As this month’s UN Production Gap report warns, these policies to expand the fossil fuel sector are inconsistent with the goal to achieve net zero by 2050 and it is critical “that fossil fuel production start declining immediately and steeply to be consistent with limiting long-term warming to 1.5 C.”

Therefore, to meet its climate objectives, it is critical that the government set binding targets and eliminate subsidies for the oil and gas sector as well as halt development of major fossil fuel infrastructure projects. 

A just transition

Another essential component of a climate strategy is a just transition that protects the most vulnerable from any adverse impacts of climate change and climate policies and addresses reconciliation with Indigenous communities. 

This requires passage of the UN Declaration on the Rights of Indigenous Peoples in all Canadian jurisdictions as well as comprehensive transition strategies for workers in sectors such as oil and gas and income support measures for those negatively impacted by policies such as the carbon tax.

The platforms of the Liberals and NDP commit to these strategies and the Canadian government has been returning most of the carbon tax revenue back to Canadians, but more detailed strategies are required to ensure a just transition.  

A final priority is climate adaptation. Even if we are successful in meeting the Paris climate goals, the world will still experience significant climate change consequences. Therefore, Canada needs to prioritize development of comprehensive climate adaptation plans that identify the risks and develop policies to mitigate the consequences. Some work has been done in climate adaptation planning, but as the recent heat dome impacts and associated deaths show, we are ill prepared for the coming changes.

Climate change is without question an existential crisis that requires urgent action. The election of a minority government with a strong commitment to addressing climate change and the upcoming UN conference provide a unique opportunity for Canada to become a world leader in climate policy. Let’s hope the opportunity is not lost.

Do you have a strong opinion that could add insight, illuminate an issue in the news, or change how people think about an issue? We want to hear from you. Here’s how to pitch to us.

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First cases of COVID-19 discovered in Canadian wildlife – CTV News



The first cases of COVID-19 in Canadian wildlife have been discovered in three white-tailed deer, a press release from Environment and Climate Change Canada reports.

The National Centre for Foreign Animal Disease confirmed the detections on Nov. 29 but the deer were sampled between Nov. 6 to 8 in the Estrie region of Quebec. The deer showed no evidence of clinical signs of disease and were “all apparently healthy.”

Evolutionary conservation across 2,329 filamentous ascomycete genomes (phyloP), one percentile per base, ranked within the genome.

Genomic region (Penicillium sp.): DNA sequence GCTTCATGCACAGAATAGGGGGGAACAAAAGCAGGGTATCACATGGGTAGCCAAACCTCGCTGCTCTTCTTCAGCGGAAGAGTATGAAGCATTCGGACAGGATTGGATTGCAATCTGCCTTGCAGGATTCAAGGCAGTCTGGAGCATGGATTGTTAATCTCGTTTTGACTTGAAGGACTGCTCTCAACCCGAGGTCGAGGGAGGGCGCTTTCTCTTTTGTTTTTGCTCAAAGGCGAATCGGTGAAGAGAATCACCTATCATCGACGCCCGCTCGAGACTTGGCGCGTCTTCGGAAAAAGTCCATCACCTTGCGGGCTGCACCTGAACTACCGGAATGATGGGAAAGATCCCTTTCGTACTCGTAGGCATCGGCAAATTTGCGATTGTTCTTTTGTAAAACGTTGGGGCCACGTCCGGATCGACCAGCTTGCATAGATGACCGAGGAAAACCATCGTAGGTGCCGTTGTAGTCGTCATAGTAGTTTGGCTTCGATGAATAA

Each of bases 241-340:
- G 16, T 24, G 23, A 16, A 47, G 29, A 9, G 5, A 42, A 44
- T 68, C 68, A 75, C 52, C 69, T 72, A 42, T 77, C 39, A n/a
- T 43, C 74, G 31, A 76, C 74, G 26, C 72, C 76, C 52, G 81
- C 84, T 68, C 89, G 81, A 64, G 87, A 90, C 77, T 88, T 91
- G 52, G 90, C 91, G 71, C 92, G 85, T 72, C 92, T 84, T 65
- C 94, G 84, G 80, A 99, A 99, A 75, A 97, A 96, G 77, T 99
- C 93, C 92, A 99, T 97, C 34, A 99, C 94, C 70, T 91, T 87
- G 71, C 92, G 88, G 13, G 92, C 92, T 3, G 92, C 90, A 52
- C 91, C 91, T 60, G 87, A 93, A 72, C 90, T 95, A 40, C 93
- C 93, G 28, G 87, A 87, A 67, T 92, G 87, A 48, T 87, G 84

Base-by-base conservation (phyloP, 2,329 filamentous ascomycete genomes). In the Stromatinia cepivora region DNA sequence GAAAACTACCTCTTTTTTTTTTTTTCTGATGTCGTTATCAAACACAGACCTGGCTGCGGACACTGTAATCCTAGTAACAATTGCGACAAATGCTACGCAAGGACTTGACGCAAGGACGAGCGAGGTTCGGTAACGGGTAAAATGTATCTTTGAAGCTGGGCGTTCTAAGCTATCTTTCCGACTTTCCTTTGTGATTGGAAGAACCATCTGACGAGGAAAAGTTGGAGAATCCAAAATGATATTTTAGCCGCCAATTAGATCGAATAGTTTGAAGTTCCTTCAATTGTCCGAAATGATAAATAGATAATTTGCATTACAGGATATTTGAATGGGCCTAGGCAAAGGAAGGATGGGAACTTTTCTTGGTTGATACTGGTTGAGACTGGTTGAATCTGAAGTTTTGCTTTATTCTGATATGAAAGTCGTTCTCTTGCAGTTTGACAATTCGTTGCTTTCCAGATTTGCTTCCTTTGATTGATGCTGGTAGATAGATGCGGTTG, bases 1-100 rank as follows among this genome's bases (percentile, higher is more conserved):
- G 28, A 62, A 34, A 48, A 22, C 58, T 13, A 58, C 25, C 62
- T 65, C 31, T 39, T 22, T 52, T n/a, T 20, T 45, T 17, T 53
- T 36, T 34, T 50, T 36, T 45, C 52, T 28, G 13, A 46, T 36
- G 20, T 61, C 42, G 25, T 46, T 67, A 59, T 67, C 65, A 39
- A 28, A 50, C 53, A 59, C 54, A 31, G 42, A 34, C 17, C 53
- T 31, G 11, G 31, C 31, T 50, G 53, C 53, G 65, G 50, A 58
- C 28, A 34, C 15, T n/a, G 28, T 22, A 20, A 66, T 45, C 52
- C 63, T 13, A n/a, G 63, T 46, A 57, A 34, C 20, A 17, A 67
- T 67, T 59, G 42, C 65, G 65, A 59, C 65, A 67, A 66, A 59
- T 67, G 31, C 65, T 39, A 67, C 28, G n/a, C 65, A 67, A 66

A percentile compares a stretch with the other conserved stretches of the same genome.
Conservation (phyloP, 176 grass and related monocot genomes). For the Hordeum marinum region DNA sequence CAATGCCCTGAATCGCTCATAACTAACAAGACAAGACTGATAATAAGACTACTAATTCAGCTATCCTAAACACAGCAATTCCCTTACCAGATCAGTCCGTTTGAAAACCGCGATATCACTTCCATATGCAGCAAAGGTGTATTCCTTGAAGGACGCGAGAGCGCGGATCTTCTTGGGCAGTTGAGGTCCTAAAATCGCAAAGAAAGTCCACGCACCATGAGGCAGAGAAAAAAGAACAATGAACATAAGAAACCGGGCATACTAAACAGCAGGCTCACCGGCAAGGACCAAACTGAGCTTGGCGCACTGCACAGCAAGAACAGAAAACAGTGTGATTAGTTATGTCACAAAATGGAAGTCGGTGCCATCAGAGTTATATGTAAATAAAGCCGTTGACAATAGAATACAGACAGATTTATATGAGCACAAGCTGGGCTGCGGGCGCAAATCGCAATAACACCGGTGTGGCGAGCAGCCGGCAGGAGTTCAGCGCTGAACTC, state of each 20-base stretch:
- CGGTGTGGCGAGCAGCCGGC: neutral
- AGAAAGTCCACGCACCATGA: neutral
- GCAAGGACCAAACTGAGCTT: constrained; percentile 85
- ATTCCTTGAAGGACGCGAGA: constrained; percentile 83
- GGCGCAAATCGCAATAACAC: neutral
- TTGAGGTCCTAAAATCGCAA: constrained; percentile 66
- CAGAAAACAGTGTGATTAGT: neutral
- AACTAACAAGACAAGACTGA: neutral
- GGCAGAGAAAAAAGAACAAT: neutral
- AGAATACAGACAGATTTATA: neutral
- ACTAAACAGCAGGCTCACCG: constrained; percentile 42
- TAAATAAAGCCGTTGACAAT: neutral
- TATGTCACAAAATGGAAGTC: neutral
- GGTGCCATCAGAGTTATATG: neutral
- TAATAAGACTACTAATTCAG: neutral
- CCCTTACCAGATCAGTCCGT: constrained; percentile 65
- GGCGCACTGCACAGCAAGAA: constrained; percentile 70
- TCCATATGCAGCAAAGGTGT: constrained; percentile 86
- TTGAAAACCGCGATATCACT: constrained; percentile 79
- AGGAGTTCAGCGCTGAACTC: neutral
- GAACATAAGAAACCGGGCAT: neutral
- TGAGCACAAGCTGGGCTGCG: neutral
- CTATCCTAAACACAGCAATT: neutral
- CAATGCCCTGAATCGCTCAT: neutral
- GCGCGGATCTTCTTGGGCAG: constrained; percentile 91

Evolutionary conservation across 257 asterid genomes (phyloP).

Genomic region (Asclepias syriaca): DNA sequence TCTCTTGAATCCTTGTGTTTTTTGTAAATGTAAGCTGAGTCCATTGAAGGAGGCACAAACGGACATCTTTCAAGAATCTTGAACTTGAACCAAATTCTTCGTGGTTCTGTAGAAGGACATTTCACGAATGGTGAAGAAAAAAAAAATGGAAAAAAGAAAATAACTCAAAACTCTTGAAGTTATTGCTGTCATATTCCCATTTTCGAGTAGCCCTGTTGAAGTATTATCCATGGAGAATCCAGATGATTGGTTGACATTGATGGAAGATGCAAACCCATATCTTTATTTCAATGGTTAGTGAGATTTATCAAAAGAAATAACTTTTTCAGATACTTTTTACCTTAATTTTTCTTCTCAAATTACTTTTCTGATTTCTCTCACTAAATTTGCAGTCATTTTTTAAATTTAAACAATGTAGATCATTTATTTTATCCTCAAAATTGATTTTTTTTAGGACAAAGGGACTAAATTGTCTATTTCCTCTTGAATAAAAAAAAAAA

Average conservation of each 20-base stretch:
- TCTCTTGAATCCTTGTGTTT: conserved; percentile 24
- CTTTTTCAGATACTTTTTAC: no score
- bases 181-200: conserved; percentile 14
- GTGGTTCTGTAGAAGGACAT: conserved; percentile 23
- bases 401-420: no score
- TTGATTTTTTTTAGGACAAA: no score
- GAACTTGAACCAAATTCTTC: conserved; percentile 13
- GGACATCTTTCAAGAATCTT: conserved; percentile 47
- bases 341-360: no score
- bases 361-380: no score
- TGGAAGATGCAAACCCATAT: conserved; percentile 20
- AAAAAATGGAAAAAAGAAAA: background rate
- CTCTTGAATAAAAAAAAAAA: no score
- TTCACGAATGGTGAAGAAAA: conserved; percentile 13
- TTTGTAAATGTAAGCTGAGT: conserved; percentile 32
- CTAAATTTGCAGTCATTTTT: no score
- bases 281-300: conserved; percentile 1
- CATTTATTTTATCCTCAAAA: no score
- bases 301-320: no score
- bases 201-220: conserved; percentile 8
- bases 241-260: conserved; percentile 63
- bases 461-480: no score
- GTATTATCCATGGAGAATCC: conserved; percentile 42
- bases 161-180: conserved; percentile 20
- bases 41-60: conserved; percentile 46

“As this is the first detection of SARS-CoV-2 in wildlife in Canada, information on the impacts and spread of the virus in wild deer populations is currently limited,” the press release states.

“The finding emphasizes the importance of ongoing surveillance for SARS-CoV-2 in wildlife to increase our understanding about SARS-CoV-2 on the human-animal interface.”

The World Organisation for Animal Health was notified about the discovery on Dec. 1.

The department is urging added precaution – like wearing a well-fitted mask – when exposed to “respiratory tissues and fluids from deer.”

The virus has been found in multiple animal species globally including farmed mink, cats, dogs, ferrets, and zoo animals such as tigers, lions, gorillas, cougars, otters and others.

“Recent reports in the United States have revealed evidence of spillover of SARS-CoV-2 from humans to wild white-tailed deer, with subsequent spread of the virus among deer. There has been no known transmission of SARS-CoV-2 from deer to humans at this time,” the release reads.

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U.N. seeks record $41 billion for aid to hotspots led by Afghanistan, Ethiopia



The United Nations appealed on Thursday for a record $41 billion to provide life-saving assistance next year to 183 million people worldwide caught up in conflict and poverty, led by a tripling of its programme in Afghanistan.

Famine remains a “terrifying prospect” for 45 million people living in 43 countries, as extreme weather caused by climate change shrinks food supplies, the U.N. said in the annual appeal, which reflected a 17% rise in annual funding needs.

“The drivers of needs are ones which are familiar to all of us. Tragically, it includes protracted conflicts, political instability, failing economies … the climate crisis, not a new crisis, but one which urges more attention and of course the COVID-19 pandemic,” U.N. aid chief Martin Griffiths told reporters.

In a report to donors, the world body said: “Without sustained and immediate action, 2022 could be catastrophic.”

Afghanistan, Syria, Yemen, Ethiopia and Sudan are the five major crises requiring the most funding, topped by $4.5 billion sought for Taliban-ruled Afghanistan where “needs are skyrocketing”, it said.

In Afghanistan, more than 24 million people require life-saving assistance, a dramatic increase driven by political tumult, repeated economic shocks, and severe food insecurity caused by the worst drought in 27 years.

“We are in the business in the U.N. of trying to urgently establish with support from the World Bank as well as the U.N. system, a currency swap initiative which will allow liquidity to go into the economy,” Griffiths said.

“The absence of cash in Afghanistan is a major impediment to any delivery of services,” he said. “I am hoping that we get it up and running before the end of this month.”